7 steps to maximize income over feed costs

Posted on June 10, 2019 in Dairy Performance
By Rod Martin
Evaluating feed costs is a double-edged sword.  Because it’s your largest expense, cost-cutting measures could be extremely significant in reducing cost of production.  On the other hand, milk production and components are the economic engine that drives cash flow.  Saving 20 cents per cow daily in feed costs while losing 50 cents in productivity is not a good economic tradeoff decision.

Production potential for each farm is different due to all the moving parts, but you need to budget a minimum productivity threshold and then determine the investment cost to produce an extra pound of milk or fraction of a percent on your components. It all comes down to income over feed costs (IOFC).

Work closely with your consulting nutritionist to evaluate on-farm nutritional strategies that may improve the dairy’s cash flow.

Step 1:  Define your productivity goal based on key on-farm variables that may have significant impacts on production and component goals, such as:

  • 2x or 3x milking schedule
  • Cow comfort
  • Forage quality
  • Genetic potential
  • Bunk management
  • Transition care
  • Parlor operation
  • Stocking density
  • Labor efficiency
  • Protocol compliance

Step 2:  Maximize homegrown feeds.  Growing, harvesting, and storing high-quality homegrown feeds is really the fundamental basis for minimizing off-farm feed costs and maximizing IOFC.  So far in 2019, Mother Nature has really thrown a major curve ball that will significantly affect both forage inventory and quality.

Step 3:  Know your inventory.  Accurate accounting is mandatory to determine what feeds and ratios of feeds can be fed.  Allocate the right amount of feed to the appropriate group of animals that allows you to meet the nutrient requirements and stretch your inventory so you don’t run short prior to the next harvest.

Step 4:  Carefully select byproducts.  Many byproduct options can reduce feed costs and maintain – or even increase – milk production and components.  However, economic evaluation is only part of this decision.  Product consistency and availability, handling characteristics, storage and shrink issues, and product performance need to be considered.

Step 5:  Fine-tune the ration.  Accuracy in dry matter (DM) intakes and feed analysis is a fundamental component of this process.  Dietary evaluation of higher-cost nutrients, specifically protein (amino acids) and fat supplementation, needs to be the priority.

In many cases, strategically lowering some of the dietary nutrient levels can result in cost savings without affecting herd productivity.  This, in turn, leads to higher IOFC.  However, this process can be difficult since there may or may not be a lag in cow response that will dictate whether you made the correct decision.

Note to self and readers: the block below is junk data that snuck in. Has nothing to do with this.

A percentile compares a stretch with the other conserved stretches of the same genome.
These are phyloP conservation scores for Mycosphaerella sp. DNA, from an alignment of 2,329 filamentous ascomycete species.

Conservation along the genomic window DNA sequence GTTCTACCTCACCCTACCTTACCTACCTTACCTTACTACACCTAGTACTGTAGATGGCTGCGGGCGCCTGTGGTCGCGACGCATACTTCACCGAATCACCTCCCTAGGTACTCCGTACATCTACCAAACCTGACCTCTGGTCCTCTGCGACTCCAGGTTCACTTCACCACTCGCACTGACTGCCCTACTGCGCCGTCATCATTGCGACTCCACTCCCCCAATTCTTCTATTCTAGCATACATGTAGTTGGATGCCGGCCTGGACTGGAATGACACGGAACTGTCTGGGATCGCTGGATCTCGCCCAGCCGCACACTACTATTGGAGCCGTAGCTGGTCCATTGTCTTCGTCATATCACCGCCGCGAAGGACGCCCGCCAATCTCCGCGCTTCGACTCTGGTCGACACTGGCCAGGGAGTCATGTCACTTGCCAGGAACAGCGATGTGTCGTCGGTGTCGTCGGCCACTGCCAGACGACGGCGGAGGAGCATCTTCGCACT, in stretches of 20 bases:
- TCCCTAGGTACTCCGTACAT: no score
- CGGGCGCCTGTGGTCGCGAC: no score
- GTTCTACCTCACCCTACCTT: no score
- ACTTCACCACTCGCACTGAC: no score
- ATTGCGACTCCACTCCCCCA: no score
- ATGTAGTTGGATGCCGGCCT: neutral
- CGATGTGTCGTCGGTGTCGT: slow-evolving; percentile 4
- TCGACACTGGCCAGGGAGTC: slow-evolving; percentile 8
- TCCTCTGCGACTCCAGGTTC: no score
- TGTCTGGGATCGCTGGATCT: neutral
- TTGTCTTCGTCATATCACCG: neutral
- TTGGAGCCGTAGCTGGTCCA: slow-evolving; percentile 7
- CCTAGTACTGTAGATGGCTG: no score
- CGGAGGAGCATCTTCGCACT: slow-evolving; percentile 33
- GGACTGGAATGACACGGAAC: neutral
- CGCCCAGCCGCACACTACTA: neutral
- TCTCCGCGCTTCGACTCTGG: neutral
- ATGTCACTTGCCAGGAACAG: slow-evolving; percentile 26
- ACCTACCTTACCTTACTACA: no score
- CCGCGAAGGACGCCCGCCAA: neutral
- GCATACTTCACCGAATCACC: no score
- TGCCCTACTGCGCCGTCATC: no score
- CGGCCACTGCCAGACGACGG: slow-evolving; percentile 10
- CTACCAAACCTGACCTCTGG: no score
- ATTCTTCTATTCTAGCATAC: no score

For example, lowering dietary fat levels can reduce feed costs.  If subsequent reproduction and/or feed efficiency is negatively affected, even though milk production was maintained, then the decision to lower dietary fat levels was most likely not a good economic decision.  Proceed carefully in this area; make changes slowly and monitor response.

Step 6:  Choose proven feed additives wisely.  It is critically important to evaluate, prioritize and target the right feed additive(s) to the right situation; this maximizes your opportunity for an economic response.  Practical considerations include:

  • Is the feed additive backed by solid science?
  • If you are considering three feed additives and the science reports that each one independently shows a 3-pound milk response, will feeding all three give you a 9-pound milk response?This is unlikely.
  • Are you able to target specific groups of animals where the response is much more likely?
  • Are you able to accurately measure potential on-farm responses?Or is it a situation where all you can say is “I think it worked” or I don’t think it worked”?

Step 7:  Match management to your feed program.  Feed audits need to be a regular occurrence in a dairy business.  However, it is important to mention that the feed program is only one piece of the overall management puzzle that can affect your IOFC.

Excellence in operation – cow comfort, protocol compliance, labor management, transition cow care, forage quality, stocking density, foot health, bunk management, herd health and so forth – is mandatory to realize the true productivity potential of your feeding program, allowing you to maximize your cash flow and IOFC.

This article was originally written for the April 25, 2019 issue of Hoard’s Dairyman.

About the author:  Rod Martin is a dairy specialist and a member of the Vita Plus dairy technical services team.  He grew up on his family’s diversified livestock farm in southwest Wisconsin and attended the University of Wisconsin-Madison, where he earned a bachelor’s degree in agricultural education and animal science, and a master’s degree in animal nutrition.  He has more than 25 years of experience in consulting with Midwest dairy operations. 

Category: Business and economics
Dairy Performance
Feed quality and nutrition